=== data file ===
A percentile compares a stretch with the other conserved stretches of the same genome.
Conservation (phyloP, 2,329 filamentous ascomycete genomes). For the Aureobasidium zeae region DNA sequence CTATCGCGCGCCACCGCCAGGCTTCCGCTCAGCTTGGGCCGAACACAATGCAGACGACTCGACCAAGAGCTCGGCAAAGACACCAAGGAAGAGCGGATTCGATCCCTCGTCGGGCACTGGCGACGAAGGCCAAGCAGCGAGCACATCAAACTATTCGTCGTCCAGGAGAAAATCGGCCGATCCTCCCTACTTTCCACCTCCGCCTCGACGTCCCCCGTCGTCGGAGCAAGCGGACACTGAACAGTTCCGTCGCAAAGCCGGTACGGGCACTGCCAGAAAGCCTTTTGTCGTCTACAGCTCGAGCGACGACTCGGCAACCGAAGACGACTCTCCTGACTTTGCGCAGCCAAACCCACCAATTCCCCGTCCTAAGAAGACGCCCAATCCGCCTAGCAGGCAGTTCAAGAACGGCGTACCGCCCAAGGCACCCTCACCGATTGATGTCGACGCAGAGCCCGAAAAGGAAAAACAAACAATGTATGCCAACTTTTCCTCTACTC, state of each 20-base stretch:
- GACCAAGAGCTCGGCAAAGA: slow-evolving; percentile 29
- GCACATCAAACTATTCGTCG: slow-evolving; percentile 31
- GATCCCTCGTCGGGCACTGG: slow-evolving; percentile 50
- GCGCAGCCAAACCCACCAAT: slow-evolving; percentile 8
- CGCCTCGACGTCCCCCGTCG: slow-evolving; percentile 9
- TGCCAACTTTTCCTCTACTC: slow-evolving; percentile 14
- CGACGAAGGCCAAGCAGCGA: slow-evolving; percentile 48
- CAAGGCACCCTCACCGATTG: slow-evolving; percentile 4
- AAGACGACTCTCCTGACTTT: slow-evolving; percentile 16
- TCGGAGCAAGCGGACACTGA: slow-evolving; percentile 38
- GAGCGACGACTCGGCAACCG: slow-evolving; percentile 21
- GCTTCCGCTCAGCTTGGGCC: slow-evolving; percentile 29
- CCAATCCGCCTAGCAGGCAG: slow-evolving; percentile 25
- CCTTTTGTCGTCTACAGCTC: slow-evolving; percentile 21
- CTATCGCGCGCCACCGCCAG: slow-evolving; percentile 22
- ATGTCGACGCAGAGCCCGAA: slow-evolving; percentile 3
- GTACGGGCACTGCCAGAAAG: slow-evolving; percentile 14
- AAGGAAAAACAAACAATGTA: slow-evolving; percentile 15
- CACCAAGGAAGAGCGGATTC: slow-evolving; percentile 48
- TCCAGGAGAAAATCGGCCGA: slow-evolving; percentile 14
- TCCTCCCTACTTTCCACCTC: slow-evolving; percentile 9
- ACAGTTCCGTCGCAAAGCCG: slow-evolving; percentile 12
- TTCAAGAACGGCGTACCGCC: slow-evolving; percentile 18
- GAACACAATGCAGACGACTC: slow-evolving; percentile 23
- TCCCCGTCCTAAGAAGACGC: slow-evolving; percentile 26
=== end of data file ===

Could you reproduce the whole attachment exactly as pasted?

A percentile compares a stretch with the other conserved stretches of the same genome.
Conservation (phyloP, 2,329 filamentous ascomycete genomes). For the Aureobasidium zeae region DNA sequence CTATCGCGCGCCACCGCCAGGCTTCCGCTCAGCTTGGGCCGAACACAATGCAGACGACTCGACCAAGAGCTCGGCAAAGACACCAAGGAAGAGCGGATTCGATCCCTCGTCGGGCACTGGCGACGAAGGCCAAGCAGCGAGCACATCAAACTATTCGTCGTCCAGGAGAAAATCGGCCGATCCTCCCTACTTTCCACCTCCGCCTCGACGTCCCCCGTCGTCGGAGCAAGCGGACACTGAACAGTTCCGTCGCAAAGCCGGTACGGGCACTGCCAGAAAGCCTTTTGTCGTCTACAGCTCGAGCGACGACTCGGCAACCGAAGACGACTCTCCTGACTTTGCGCAGCCAAACCCACCAATTCCCCGTCCTAAGAAGACGCCCAATCCGCCTAGCAGGCAGTTCAAGAACGGCGTACCGCCCAAGGCACCCTCACCGATTGATGTCGACGCAGAGCCCGAAAAGGAAAAACAAACAATGTATGCCAACTTTTCCTCTACTC, state of each 20-base stretch:
- GACCAAGAGCTCGGCAAAGA: slow-evolving; percentile 29
- GCACATCAAACTATTCGTCG: slow-evolving; percentile 31
- GATCCCTCGTCGGGCACTGG: slow-evolving; percentile 50
- GCGCAGCCAAACCCACCAAT: slow-evolving; percentile 8
- CGCCTCGACGTCCCCCGTCG: slow-evolving; percentile 9
- TGCCAACTTTTCCTCTACTC: slow-evolving; percentile 14
- CGACGAAGGCCAAGCAGCGA: slow-evolving; percentile 48
- CAAGGCACCCTCACCGATTG: slow-evolving; percentile 4
- AAGACGACTCTCCTGACTTT: slow-evolving; percentile 16
- TCGGAGCAAGCGGACACTGA: slow-evolving; percentile 38
- GAGCGACGACTCGGCAACCG: slow-evolving; percentile 21
- GCTTCCGCTCAGCTTGGGCC: slow-evolving; percentile 29
- CCAATCCGCCTAGCAGGCAG: slow-evolving; percentile 25
- CCTTTTGTCGTCTACAGCTC: slow-evolving; percentile 21
- CTATCGCGCGCCACCGCCAG: slow-evolving; percentile 22
- ATGTCGACGCAGAGCCCGAA: slow-evolving; percentile 3
- GTACGGGCACTGCCAGAAAG: slow-evolving; percentile 14
- AAGGAAAAACAAACAATGTA: slow-evolving; percentile 15
- CACCAAGGAAGAGCGGATTC: slow-evolving; percentile 48
- TCCAGGAGAAAATCGGCCGA: slow-evolving; percentile 14
- TCCTCCCTACTTTCCACCTC: slow-evolving; percentile 9
- ACAGTTCCGTCGCAAAGCCG: slow-evolving; percentile 12
- TTCAAGAACGGCGTACCGCC: slow-evolving; percentile 18
- GAACACAATGCAGACGACTC: slow-evolving; percentile 23
- TCCCCGTCCTAAGAAGACGC: slow-evolving; percentile 26